Charter Schools

Charter Schools



CHARTER SCHOOLS ARE PUBLIC SCHOOLS

Charter schools in Colorado are funded in the Public School Finance Act, along with all other public schools. Charter schools receive per pupil revenue (PPR) on the same basis as other public school students enrolled in the district that granted its charter except that districts may retain up to 5% of charter school students’ PPR for actual administrative costs.

Charter schools are subject to all State and Federal provisions prohibiting discrimination and must enroll students in a non-discriminatory manner. Although charter schools are public schools, they do not have the independent mill levy override and bonding authority that school districts use to finance their capital facilities. To the extent state funds are not available to support this cost, operating revenues are used to pay for these costs.

CHARTER SCHOOLS ARE PIONEERS AND INNOVATORS

Charters allow creative parents, teachers and educational leaders to design schools that better serve particular populations.Charters can limit class and school size. Charter designers often heed to the research that states that small schools are generally safer and better able to nurture a community of learners than are large schools.

Charters select their own curriculum design. They can establish achievement-oriented cultures and choose staff to best support these structures from day one.
Charter schools are mission-driven schools created by educators who envision a school committed to a particular purpose and philosophy.

The tenor of relationships between charter schools and their districts vary widely. Ultimately accountable implementation of a charter schools’ mission is what best serves students. However, accountability need not be sacrificed for the very spirit of educational innovation and flexibility that the Charter Schools Act was intended to foster.

CHARTER SCHOOLS ARE APPEALING TO TEACHERS

Charters can harness the energy and creativity of innovative and experienced educators.
Because they are often founded and managed by teachers, charters facilitate relationships among teachers, teaching styles and students that optimize teacher skills and tailor them to student needs.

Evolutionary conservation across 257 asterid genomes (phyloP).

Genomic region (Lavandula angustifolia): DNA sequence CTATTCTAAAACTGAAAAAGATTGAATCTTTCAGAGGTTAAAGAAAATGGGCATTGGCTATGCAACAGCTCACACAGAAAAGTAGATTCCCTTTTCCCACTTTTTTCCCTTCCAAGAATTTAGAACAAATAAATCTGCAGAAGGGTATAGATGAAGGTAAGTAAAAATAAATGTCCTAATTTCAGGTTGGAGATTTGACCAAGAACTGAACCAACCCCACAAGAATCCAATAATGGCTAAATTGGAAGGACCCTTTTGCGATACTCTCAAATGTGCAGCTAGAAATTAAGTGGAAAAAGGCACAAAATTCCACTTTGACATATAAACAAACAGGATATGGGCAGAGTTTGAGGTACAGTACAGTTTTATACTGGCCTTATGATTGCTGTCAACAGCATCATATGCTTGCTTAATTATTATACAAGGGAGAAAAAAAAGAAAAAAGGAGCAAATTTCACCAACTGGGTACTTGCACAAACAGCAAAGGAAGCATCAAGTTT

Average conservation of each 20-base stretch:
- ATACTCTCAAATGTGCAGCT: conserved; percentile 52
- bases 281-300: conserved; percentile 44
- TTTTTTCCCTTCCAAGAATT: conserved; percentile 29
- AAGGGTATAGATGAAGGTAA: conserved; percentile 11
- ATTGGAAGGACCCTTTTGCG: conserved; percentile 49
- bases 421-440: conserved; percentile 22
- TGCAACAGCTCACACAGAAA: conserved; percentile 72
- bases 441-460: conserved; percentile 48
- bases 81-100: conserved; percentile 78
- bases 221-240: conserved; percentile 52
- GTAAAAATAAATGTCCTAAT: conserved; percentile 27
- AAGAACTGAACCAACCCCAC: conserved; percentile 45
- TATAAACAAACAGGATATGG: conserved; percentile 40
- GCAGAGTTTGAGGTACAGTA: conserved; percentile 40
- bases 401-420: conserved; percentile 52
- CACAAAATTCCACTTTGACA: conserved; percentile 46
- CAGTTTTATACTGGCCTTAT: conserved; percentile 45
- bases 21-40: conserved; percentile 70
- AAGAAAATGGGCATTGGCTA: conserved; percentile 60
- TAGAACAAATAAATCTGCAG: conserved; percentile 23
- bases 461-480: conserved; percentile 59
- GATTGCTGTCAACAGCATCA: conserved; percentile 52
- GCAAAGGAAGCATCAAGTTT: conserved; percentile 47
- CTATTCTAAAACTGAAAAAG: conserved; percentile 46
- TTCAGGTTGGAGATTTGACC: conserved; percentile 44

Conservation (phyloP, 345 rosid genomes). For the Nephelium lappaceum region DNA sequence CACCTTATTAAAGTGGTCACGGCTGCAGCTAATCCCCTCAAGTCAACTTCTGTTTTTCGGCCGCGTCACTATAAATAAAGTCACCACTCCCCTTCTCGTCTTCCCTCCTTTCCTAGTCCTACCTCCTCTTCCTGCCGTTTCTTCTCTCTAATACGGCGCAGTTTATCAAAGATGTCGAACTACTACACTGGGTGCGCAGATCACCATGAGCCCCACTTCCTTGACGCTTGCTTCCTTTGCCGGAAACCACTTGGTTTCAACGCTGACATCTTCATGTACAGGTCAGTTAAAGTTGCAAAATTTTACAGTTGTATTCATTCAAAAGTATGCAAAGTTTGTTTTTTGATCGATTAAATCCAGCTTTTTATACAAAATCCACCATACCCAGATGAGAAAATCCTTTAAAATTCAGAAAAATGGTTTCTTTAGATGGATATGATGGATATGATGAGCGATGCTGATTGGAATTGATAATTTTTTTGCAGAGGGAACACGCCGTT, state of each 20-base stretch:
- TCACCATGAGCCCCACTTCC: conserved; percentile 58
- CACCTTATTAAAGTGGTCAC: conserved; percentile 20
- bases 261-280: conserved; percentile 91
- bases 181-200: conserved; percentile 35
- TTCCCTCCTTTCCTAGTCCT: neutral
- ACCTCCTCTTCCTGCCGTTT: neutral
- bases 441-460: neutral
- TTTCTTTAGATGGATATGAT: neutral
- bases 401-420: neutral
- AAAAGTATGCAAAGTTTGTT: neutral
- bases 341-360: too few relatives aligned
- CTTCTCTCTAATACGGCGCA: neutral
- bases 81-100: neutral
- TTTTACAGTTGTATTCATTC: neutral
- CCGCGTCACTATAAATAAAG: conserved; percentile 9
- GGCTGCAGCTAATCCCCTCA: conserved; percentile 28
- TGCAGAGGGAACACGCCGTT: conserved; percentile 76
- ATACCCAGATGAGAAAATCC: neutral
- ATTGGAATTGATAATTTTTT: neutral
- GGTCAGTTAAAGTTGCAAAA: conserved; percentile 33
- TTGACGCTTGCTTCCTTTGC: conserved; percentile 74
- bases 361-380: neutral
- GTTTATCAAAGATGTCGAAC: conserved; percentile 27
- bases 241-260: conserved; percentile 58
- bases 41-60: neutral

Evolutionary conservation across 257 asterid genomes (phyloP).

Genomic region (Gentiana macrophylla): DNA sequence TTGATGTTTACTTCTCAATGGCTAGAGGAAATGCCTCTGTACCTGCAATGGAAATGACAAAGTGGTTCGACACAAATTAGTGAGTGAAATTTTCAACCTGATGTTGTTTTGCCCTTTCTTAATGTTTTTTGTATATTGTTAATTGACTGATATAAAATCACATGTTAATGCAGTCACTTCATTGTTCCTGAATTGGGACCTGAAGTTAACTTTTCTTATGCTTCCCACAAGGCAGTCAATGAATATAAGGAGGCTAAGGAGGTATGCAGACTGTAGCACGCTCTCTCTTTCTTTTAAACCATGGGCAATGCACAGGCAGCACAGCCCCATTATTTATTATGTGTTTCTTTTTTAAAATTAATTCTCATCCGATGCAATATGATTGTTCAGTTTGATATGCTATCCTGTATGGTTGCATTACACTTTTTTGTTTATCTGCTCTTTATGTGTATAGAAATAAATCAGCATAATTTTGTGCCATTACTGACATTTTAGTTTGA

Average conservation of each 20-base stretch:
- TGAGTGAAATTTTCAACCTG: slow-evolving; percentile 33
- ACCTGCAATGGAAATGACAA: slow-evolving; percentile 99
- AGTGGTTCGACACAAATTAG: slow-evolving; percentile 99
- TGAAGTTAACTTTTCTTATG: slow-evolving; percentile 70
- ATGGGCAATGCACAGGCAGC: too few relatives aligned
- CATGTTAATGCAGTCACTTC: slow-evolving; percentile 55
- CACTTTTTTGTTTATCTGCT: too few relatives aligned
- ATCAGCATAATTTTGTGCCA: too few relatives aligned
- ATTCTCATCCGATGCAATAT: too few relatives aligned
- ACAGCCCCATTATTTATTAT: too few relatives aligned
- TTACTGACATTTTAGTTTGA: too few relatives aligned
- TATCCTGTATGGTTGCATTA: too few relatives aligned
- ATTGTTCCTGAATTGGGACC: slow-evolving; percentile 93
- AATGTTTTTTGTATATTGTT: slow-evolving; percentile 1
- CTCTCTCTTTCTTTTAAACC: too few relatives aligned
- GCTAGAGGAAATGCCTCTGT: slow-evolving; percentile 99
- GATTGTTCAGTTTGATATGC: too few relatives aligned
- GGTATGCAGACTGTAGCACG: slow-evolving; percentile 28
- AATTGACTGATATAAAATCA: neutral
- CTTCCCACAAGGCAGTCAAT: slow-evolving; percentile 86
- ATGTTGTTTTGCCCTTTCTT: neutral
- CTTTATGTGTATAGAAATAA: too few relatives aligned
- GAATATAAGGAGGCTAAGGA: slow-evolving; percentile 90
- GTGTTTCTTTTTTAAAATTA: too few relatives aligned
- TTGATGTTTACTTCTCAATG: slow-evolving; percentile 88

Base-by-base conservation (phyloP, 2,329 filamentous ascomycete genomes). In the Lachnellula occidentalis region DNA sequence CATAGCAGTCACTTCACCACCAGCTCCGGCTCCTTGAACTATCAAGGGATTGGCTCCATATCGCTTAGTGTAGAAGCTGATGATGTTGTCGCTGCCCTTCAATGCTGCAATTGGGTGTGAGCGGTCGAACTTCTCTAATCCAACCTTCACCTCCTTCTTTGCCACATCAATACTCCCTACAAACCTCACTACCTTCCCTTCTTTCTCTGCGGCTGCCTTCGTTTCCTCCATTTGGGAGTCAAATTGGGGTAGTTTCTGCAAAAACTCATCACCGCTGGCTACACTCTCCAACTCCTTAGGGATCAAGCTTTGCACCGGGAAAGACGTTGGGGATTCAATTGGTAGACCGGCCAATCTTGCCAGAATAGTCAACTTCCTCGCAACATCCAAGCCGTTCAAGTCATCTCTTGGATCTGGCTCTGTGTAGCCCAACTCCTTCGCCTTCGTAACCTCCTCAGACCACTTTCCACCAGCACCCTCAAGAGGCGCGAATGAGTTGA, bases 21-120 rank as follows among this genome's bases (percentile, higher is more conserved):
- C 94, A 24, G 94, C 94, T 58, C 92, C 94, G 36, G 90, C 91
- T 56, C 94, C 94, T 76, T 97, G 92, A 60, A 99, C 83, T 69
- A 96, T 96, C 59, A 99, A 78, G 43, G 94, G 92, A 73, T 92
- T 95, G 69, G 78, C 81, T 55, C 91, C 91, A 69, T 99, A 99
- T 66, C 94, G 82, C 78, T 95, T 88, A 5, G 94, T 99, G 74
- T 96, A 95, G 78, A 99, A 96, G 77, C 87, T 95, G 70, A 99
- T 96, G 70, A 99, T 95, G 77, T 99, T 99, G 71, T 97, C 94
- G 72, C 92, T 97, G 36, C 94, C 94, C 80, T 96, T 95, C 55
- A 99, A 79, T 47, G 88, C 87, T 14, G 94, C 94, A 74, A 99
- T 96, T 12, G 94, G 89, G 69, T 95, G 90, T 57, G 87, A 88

CHARTER SCHOOLS ARE OPEN TO ALL STUDENTS. THEY ARE:

Free.
Public, nonsectarian, nonreligious, non-home-based schools.
Non-selective in enrollment. There are no admission tests or admissions requirements.
Often designed to serve under-served populations.
Appealing to students whose needs are not being met by traditional schools.
Frequently over-enrolled; that is, more students apply than the school can accommodate. In that event, a lottery is held to determine admission.

CHARTER SCHOOLS ARE MEETING PARENTS' NEEDS BY PROVIDING EDUCATION CHOICE

Charter school legislation facilitates the right of parents to make informed choices about their child’s education. Each of Colorado’s charter schools is distinct. They are all seeking innovative ways to run a public school, giving parents public school choice, proving that "one size does not fit all." Because parents CHOOSE charter schools, many feel a sense of ownership that, in turn, results in increased involvement and higher achievement.

In the 2000-01 school year, almost half of the charter schools required parents to enter into a contract that spelled out the school’s expectations relating to parental involvement in the school and in their child’s education.

In the 2000-01 school year, over 90% of charter schools regularly administered a parent satisfaction survey. CDE’s April 2002 report on charter schools states that based upon market-based indicators such as parent satisfaction, re-enrollment rates and school waiting lists, charter schools in Colorado frequently met or exceeded goals. Many charter proponents believe that these market-based indicators provide one of the highest measures of accountability.

CHARTER SCHOOLS PLAY AN IMPORTANT PART IN SCHOOL REFORM

The Colorado Charter Schools Act was adopted in 1993 to “provide all children with schools that reflect high expectations and create conditions in all schools where these expectations can be met”